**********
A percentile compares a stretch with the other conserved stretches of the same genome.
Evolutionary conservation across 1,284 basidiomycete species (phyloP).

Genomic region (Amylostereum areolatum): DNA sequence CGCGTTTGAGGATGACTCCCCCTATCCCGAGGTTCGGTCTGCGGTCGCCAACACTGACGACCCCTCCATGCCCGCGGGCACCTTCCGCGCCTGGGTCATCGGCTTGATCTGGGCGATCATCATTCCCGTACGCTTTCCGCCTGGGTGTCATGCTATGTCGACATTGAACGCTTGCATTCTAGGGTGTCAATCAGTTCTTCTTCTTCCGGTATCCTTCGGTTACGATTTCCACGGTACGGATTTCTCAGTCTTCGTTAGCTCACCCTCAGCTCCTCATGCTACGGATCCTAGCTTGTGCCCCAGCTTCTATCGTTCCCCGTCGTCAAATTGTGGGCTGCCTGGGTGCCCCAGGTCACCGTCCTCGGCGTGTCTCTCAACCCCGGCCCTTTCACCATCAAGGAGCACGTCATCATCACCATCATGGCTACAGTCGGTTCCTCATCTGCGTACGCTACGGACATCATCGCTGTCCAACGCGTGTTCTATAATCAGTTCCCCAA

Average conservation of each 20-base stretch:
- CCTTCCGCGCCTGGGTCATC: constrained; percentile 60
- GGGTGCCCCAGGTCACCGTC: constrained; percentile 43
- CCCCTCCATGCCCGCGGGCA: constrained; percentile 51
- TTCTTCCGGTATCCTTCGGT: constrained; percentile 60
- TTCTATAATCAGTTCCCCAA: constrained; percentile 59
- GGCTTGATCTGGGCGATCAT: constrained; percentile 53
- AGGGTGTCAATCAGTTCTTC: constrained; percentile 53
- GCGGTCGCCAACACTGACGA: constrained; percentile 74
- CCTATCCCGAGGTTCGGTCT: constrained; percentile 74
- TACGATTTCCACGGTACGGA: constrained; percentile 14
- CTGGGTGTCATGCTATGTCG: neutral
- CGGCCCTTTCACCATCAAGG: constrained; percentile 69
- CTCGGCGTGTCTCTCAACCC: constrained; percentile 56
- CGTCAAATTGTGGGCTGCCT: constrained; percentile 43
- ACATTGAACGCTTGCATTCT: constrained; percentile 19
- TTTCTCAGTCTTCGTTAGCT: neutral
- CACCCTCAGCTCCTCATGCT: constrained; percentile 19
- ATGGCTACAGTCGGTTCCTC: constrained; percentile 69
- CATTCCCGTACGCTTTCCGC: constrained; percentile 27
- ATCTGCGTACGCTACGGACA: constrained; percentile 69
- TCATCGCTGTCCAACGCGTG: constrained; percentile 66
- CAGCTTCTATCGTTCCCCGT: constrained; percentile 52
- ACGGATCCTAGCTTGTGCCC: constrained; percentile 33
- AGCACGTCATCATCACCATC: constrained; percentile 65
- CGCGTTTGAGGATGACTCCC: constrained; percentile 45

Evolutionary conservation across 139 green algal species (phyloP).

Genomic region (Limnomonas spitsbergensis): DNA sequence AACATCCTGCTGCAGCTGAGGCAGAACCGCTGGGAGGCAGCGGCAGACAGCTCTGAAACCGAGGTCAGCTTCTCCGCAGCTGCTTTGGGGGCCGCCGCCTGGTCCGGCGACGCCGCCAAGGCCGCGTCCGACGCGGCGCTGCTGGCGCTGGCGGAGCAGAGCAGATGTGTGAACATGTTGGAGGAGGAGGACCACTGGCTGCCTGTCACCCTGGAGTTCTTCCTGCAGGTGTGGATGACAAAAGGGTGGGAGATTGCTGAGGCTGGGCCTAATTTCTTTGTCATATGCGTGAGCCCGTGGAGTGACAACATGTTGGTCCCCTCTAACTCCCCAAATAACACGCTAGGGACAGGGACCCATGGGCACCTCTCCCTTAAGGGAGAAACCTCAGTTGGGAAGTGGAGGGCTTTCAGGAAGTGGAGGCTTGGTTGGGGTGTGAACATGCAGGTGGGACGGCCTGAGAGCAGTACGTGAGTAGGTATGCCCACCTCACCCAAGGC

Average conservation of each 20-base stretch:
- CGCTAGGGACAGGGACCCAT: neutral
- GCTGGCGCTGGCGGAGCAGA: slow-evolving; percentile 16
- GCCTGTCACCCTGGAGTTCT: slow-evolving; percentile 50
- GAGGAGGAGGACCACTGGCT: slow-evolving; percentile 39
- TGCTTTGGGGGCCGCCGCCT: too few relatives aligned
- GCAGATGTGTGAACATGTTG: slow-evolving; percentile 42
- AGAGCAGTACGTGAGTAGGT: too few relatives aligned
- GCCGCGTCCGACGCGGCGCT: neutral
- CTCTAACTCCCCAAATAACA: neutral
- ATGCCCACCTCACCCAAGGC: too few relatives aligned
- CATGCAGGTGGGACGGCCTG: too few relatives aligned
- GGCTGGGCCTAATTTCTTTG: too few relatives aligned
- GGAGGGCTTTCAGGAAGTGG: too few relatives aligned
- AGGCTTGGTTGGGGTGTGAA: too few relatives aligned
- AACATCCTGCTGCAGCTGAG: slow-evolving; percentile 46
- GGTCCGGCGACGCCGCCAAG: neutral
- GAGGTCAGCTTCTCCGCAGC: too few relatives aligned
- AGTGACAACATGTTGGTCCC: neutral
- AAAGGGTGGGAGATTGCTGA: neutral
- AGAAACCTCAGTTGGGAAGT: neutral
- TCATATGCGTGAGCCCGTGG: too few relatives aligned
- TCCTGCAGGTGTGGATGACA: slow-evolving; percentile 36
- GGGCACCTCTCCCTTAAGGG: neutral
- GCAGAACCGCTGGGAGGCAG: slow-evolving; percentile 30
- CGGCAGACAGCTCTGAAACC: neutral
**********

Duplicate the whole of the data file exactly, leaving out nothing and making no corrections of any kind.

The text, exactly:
A percentile compares a stretch with the other conserved stretches of the same genome.
Evolutionary conservation across 1,284 basidiomycete species (phyloP).

Genomic region (Amylostereum areolatum): DNA sequence CGCGTTTGAGGATGACTCCCCCTATCCCGAGGTTCGGTCTGCGGTCGCCAACACTGACGACCCCTCCATGCCCGCGGGCACCTTCCGCGCCTGGGTCATCGGCTTGATCTGGGCGATCATCATTCCCGTACGCTTTCCGCCTGGGTGTCATGCTATGTCGACATTGAACGCTTGCATTCTAGGGTGTCAATCAGTTCTTCTTCTTCCGGTATCCTTCGGTTACGATTTCCACGGTACGGATTTCTCAGTCTTCGTTAGCTCACCCTCAGCTCCTCATGCTACGGATCCTAGCTTGTGCCCCAGCTTCTATCGTTCCCCGTCGTCAAATTGTGGGCTGCCTGGGTGCCCCAGGTCACCGTCCTCGGCGTGTCTCTCAACCCCGGCCCTTTCACCATCAAGGAGCACGTCATCATCACCATCATGGCTACAGTCGGTTCCTCATCTGCGTACGCTACGGACATCATCGCTGTCCAACGCGTGTTCTATAATCAGTTCCCCAA

Average conservation of each 20-base stretch:
- CCTTCCGCGCCTGGGTCATC: constrained; percentile 60
- GGGTGCCCCAGGTCACCGTC: constrained; percentile 43
- CCCCTCCATGCCCGCGGGCA: constrained; percentile 51
- TTCTTCCGGTATCCTTCGGT: constrained; percentile 60
- TTCTATAATCAGTTCCCCAA: constrained; percentile 59
- GGCTTGATCTGGGCGATCAT: constrained; percentile 53
- AGGGTGTCAATCAGTTCTTC: constrained; percentile 53
- GCGGTCGCCAACACTGACGA: constrained; percentile 74
- CCTATCCCGAGGTTCGGTCT: constrained; percentile 74
- TACGATTTCCACGGTACGGA: constrained; percentile 14
- CTGGGTGTCATGCTATGTCG: neutral
- CGGCCCTTTCACCATCAAGG: constrained; percentile 69
- CTCGGCGTGTCTCTCAACCC: constrained; percentile 56
- CGTCAAATTGTGGGCTGCCT: constrained; percentile 43
- ACATTGAACGCTTGCATTCT: constrained; percentile 19
- TTTCTCAGTCTTCGTTAGCT: neutral
- CACCCTCAGCTCCTCATGCT: constrained; percentile 19
- ATGGCTACAGTCGGTTCCTC: constrained; percentile 69
- CATTCCCGTACGCTTTCCGC: constrained; percentile 27
- ATCTGCGTACGCTACGGACA: constrained; percentile 69
- TCATCGCTGTCCAACGCGTG: constrained; percentile 66
- CAGCTTCTATCGTTCCCCGT: constrained; percentile 52
- ACGGATCCTAGCTTGTGCCC: constrained; percentile 33
- AGCACGTCATCATCACCATC: constrained; percentile 65
- CGCGTTTGAGGATGACTCCC: constrained; percentile 45

Evolutionary conservation across 139 green algal species (phyloP).

Genomic region (Limnomonas spitsbergensis): DNA sequence AACATCCTGCTGCAGCTGAGGCAGAACCGCTGGGAGGCAGCGGCAGACAGCTCTGAAACCGAGGTCAGCTTCTCCGCAGCTGCTTTGGGGGCCGCCGCCTGGTCCGGCGACGCCGCCAAGGCCGCGTCCGACGCGGCGCTGCTGGCGCTGGCGGAGCAGAGCAGATGTGTGAACATGTTGGAGGAGGAGGACCACTGGCTGCCTGTCACCCTGGAGTTCTTCCTGCAGGTGTGGATGACAAAAGGGTGGGAGATTGCTGAGGCTGGGCCTAATTTCTTTGTCATATGCGTGAGCCCGTGGAGTGACAACATGTTGGTCCCCTCTAACTCCCCAAATAACACGCTAGGGACAGGGACCCATGGGCACCTCTCCCTTAAGGGAGAAACCTCAGTTGGGAAGTGGAGGGCTTTCAGGAAGTGGAGGCTTGGTTGGGGTGTGAACATGCAGGTGGGACGGCCTGAGAGCAGTACGTGAGTAGGTATGCCCACCTCACCCAAGGC

Average conservation of each 20-base stretch:
- CGCTAGGGACAGGGACCCAT: neutral
- GCTGGCGCTGGCGGAGCAGA: slow-evolving; percentile 16
- GCCTGTCACCCTGGAGTTCT: slow-evolving; percentile 50
- GAGGAGGAGGACCACTGGCT: slow-evolving; percentile 39
- TGCTTTGGGGGCCGCCGCCT: too few relatives aligned
- GCAGATGTGTGAACATGTTG: slow-evolving; percentile 42
- AGAGCAGTACGTGAGTAGGT: too few relatives aligned
- GCCGCGTCCGACGCGGCGCT: neutral
- CTCTAACTCCCCAAATAACA: neutral
- ATGCCCACCTCACCCAAGGC: too few relatives aligned
- CATGCAGGTGGGACGGCCTG: too few relatives aligned
- GGCTGGGCCTAATTTCTTTG: too few relatives aligned
- GGAGGGCTTTCAGGAAGTGG: too few relatives aligned
- AGGCTTGGTTGGGGTGTGAA: too few relatives aligned
- AACATCCTGCTGCAGCTGAG: slow-evolving; percentile 46
- GGTCCGGCGACGCCGCCAAG: neutral
- GAGGTCAGCTTCTCCGCAGC: too few relatives aligned
- AGTGACAACATGTTGGTCCC: neutral
- AAAGGGTGGGAGATTGCTGA: neutral
- AGAAACCTCAGTTGGGAAGT: neutral
- TCATATGCGTGAGCCCGTGG: too few relatives aligned
- TCCTGCAGGTGTGGATGACA: slow-evolving; percentile 36
- GGGCACCTCTCCCTTAAGGG: neutral
- GCAGAACCGCTGGGAGGCAG: slow-evolving; percentile 30
- CGGCAGACAGCTCTGAAACC: neutral